Let us now praise crackpot visionaries.
The original Hadrian VII is a 1904 fantasy autobiography of FW Rolfe, or Baron Corvo, a Symbolist writer, painter, homoerotic and underwater photographer—and lifelong seeker of the priesthood—who died in poverty and neglect. Peter Luke used the material to write his first play in 1960, which met with tremendous success in London. The rest of Peter Luke’s work is largely forgotten.
If Rolfe and Luke have ended up in a special part of Heaven, then RD Laing, the reluctant leader of the Anti-Psychiatry movement, is right there with them. In 1960, in The Divided Self (it was his first book, highly regarded; Laing’s professional standing declined with each one that followed), he wrote:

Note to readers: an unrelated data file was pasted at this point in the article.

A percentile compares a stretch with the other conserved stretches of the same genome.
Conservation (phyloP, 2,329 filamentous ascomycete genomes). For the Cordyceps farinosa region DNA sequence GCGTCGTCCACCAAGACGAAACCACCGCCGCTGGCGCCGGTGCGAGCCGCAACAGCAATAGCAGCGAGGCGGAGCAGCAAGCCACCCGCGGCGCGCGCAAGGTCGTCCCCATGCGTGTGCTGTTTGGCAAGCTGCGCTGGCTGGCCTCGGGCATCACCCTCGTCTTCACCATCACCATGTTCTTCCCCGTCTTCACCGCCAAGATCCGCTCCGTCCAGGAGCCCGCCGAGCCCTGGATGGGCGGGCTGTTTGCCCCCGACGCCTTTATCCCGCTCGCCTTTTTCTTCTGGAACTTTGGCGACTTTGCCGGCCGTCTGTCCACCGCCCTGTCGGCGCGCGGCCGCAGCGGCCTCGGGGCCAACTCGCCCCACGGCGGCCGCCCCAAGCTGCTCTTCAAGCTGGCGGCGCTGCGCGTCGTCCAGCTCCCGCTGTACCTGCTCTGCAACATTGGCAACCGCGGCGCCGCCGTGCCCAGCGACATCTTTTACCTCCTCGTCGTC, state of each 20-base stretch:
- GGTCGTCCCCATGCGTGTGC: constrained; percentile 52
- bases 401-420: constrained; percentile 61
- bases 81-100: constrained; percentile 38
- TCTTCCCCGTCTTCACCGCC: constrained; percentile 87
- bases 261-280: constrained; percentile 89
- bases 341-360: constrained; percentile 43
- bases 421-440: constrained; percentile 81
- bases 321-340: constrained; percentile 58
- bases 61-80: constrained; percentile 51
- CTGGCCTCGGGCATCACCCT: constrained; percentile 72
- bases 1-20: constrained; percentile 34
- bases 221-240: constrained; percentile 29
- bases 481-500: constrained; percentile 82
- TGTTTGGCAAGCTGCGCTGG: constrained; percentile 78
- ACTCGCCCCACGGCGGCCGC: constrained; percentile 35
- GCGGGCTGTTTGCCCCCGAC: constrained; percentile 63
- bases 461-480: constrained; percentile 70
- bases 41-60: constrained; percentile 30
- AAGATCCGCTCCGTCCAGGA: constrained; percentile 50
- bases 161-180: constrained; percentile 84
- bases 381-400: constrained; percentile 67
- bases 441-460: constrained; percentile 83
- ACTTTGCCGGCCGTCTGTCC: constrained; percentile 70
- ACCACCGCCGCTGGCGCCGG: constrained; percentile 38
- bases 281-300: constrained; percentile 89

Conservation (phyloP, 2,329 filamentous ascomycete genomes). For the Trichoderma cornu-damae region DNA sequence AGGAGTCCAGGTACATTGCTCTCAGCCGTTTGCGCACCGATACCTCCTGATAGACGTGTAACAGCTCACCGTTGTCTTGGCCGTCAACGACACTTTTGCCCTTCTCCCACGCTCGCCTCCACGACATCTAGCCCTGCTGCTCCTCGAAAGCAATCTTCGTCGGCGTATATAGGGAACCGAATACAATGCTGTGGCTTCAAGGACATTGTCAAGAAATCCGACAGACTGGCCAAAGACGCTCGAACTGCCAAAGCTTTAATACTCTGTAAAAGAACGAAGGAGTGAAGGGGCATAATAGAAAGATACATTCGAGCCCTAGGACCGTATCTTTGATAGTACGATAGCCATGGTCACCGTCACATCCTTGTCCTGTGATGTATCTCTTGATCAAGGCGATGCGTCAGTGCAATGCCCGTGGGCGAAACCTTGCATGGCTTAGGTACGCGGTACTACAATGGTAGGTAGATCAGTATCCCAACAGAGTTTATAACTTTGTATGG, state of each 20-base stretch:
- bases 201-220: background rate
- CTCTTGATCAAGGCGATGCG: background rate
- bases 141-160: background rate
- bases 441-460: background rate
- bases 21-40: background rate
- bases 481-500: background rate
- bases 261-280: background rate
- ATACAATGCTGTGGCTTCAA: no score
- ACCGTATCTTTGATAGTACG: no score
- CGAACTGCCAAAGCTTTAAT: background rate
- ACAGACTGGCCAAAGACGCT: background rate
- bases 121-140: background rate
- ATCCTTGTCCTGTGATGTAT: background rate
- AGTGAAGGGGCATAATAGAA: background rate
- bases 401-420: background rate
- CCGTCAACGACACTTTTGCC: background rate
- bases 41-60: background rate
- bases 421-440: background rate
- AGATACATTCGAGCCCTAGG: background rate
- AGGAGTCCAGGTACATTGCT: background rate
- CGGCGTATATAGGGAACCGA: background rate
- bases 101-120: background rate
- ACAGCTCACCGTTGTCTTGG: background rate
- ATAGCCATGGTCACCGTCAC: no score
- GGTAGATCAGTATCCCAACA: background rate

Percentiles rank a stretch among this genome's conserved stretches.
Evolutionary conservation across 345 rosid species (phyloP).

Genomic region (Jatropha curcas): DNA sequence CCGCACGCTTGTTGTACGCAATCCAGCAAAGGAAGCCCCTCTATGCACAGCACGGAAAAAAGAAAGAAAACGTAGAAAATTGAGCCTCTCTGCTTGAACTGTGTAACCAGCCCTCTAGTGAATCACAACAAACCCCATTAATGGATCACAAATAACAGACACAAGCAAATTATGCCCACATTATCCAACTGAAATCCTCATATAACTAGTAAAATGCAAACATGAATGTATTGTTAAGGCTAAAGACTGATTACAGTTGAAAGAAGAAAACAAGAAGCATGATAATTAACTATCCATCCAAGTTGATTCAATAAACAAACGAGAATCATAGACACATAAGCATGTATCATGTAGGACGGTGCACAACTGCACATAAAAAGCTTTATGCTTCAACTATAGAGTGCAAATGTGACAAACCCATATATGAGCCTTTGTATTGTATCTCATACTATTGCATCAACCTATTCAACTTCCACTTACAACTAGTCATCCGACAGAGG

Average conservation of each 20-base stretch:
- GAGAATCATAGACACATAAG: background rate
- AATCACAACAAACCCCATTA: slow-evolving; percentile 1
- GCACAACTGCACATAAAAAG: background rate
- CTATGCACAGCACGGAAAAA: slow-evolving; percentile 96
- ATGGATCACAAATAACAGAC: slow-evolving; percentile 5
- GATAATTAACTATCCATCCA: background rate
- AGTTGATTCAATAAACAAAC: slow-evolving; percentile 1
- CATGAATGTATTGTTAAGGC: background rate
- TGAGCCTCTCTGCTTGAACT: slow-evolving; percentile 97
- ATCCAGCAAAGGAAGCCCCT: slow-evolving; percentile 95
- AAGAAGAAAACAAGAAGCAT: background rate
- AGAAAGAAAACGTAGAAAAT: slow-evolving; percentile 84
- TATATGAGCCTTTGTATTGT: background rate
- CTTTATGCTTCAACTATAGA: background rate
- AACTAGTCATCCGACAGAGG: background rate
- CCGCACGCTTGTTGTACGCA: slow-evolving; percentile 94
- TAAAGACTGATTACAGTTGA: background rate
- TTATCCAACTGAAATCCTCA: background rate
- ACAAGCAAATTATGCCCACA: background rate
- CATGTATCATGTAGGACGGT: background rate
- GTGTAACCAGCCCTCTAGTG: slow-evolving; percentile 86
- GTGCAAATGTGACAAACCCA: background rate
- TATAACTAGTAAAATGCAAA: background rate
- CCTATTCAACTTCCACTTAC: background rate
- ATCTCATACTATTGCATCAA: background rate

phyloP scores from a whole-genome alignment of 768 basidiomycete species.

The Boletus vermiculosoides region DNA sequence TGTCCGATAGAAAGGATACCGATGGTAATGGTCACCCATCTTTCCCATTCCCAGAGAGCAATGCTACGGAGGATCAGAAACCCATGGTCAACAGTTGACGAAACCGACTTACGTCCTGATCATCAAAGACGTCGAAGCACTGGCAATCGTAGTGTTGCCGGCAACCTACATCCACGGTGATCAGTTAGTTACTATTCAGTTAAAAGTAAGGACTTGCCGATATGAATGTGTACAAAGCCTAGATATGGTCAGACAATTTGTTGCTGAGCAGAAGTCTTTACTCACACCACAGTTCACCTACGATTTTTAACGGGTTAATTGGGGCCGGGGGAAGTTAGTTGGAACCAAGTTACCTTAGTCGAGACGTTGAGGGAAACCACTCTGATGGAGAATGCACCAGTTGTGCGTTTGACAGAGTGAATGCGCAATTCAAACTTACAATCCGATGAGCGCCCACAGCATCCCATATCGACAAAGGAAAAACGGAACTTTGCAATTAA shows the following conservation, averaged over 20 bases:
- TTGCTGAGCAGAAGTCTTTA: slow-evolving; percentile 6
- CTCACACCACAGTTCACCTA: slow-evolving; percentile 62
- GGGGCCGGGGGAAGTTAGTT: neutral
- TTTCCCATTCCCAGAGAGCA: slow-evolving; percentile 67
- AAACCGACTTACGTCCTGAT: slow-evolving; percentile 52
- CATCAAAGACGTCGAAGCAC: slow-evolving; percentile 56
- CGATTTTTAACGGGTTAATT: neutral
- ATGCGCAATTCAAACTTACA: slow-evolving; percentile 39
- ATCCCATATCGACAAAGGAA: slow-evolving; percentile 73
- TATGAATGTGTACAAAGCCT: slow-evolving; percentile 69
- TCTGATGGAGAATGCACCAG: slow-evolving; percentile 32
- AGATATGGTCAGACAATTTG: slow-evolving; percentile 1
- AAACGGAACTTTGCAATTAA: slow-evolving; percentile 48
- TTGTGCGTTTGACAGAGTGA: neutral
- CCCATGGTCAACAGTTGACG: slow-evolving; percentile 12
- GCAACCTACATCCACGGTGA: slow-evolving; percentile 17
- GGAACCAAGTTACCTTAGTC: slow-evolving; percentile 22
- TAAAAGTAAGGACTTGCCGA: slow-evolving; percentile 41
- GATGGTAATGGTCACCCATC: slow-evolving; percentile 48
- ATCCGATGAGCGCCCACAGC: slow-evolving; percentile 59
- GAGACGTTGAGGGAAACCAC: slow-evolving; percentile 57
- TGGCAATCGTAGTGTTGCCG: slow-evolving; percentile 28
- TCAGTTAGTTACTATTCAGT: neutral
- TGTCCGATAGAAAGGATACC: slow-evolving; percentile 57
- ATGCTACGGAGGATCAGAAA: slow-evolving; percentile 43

“… the cracked mind of the schizophrenic may let in light which does not enter the intact minds of many sane people…”
But even the most ordinary of us is little cracked, don’t you think? Two years ago, after a night of Elephant Man, I mentioned the play to Doug Ryan. It’s a real mind-bender, I said, like one of those Peter O’Toole movies from the 60’s. The hero thinks he’s Pope, but he’s in a straightjacket, issuing papal decrees from a padded cell. But he’s not just crazy—he has a high moral understanding. Doug said, “Hmm, let’s look into it.”
When I got the miraculous call to direct the play, I found my old copy and read it through, the yellow pages almost turning to dust in my hands. It was all exactly as I remembered it—except the part about the padded cell and the straightjacket. I couldn’t find it anywhere.
So as we started exploring the play, we decided that just because something isn’t there, that doesn’t mean it isn’t there—it’s just hidden somewhere in the cracks. Tonight, we ask you to look upon all our little fissures with kindness.